The FTSE 100 manager argued its dubious honour of “worst behaved dog in the UK Equity Income kennel” was unfair because the Tilney Bestinvest analysis was net of charges, including ongoing advice, and “therefore these analyses do not make accurate like-for-like comparisons.”
An SJP spokesperson said: “Our clients invest into tailored portfolios typically comprising six to 10 of our funds, as part of our distinctive investment management approach. We continually assess our managers and are well positioned to make changes quickly when appropriate, as shown recently with the UK High Income fund.”
The SJP UK High Income fund was one of nine dogs in the UK Equity Income universe, which totals 70 funds, and the only fund in the sector to lose investors money over a three-year period.
The Spot the Dog report noted it had underperformed its benchmark by a “whopping” 30% over the last three years, with investors now holding £90 for every £100 they invested three years ago. “Perhaps we shouldn’t be surprised – up until recently the fund was run by Neil Woodford, who has had a torrid run of performance over the last few years,” the report said.
SJP said in a statement that its funds have outperformed their relevant benchmarks circa 84% over all rolling five year periods since inception in 2011.
Woodford’s double appearance
Neil Woodford’s former SJP mandate was not the only time the fallen star manager appeared in Spot the Dog. His suspended Woodford Equity Income fund bottomed the IA UK All Companies sector by losing investors 20% over the last three years. That represents 38% of underperformance.
A Woodford spokesperson said: “Neil will continue to focus the fund’s portfolio towards the few areas of the market which continue to offer valuation appeal and to the economic regions that appear to have enough internal momentum to withstand the growing global headwinds.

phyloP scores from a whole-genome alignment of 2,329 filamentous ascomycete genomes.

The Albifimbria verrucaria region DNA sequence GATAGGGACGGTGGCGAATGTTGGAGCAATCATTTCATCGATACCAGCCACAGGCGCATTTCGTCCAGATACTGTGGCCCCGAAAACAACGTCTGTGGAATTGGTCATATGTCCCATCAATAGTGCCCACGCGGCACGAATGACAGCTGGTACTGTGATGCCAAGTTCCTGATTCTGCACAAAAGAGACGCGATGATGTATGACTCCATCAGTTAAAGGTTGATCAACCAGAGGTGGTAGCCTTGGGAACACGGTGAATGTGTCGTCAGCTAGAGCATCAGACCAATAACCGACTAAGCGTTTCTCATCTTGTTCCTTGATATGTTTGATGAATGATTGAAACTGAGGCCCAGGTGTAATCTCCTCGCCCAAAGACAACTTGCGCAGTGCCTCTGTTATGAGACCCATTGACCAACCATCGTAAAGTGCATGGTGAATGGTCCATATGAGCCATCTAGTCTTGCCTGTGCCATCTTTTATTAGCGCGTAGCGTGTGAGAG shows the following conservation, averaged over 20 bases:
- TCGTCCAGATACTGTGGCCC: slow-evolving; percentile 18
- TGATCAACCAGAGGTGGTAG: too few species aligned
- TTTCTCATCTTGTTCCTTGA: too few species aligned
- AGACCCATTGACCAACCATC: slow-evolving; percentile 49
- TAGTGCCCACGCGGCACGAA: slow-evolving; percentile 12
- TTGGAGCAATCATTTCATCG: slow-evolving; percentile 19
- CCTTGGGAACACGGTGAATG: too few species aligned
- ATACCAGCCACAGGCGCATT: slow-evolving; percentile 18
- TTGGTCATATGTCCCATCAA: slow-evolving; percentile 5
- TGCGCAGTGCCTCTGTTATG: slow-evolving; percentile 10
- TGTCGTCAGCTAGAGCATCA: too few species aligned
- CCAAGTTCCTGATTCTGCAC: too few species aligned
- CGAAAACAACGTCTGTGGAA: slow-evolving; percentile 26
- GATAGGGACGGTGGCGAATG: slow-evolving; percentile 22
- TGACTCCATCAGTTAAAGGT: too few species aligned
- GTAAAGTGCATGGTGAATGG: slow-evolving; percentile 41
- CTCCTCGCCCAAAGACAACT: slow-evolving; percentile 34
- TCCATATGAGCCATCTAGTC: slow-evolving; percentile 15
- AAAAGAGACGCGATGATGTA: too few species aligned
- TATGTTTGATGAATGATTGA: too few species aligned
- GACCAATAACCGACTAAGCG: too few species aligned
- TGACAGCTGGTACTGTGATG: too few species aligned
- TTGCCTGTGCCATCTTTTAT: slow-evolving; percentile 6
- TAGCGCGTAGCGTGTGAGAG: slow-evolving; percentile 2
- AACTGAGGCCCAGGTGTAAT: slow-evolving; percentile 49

“Admittedly, this strategy has not delivered the returns we had anticipated over the past couple of years but identifying situations where price and value diverge has been at the centre of Neil’s disciplined investment approach for more than thirty years. This investment strategy continues to determine a portfolio that he believes is appropriate for the economic and market environment that confronts us.”
Because Woodford’s “beast” of a fund holds £3.7bn, which is currently trapped until December due to its suspension, it is the second worst fund house for total AUM in the doghouse, the Spot the Dog report said.
Invesco blames value for time in the doghouse
It was Woodford’s former employer Invesco who landed the shameful honour of the most AUM in dog funds.
The report said the “repeat offender has been crowned top dog for the third edition in a row” with a total £11bn of assets across six dog funds.
The bulk of those assets are run by Woodford protégé Mark Barnett, who manages three funds in the doghouse, including the largest, the Invesco High Income fund, according to the latest report. Tilney attributed his “torrid” performance of late on value being “deeply out of fashion”.
An Invesco spokesperson blamed Brexit for underperformance in its UK equity strategies.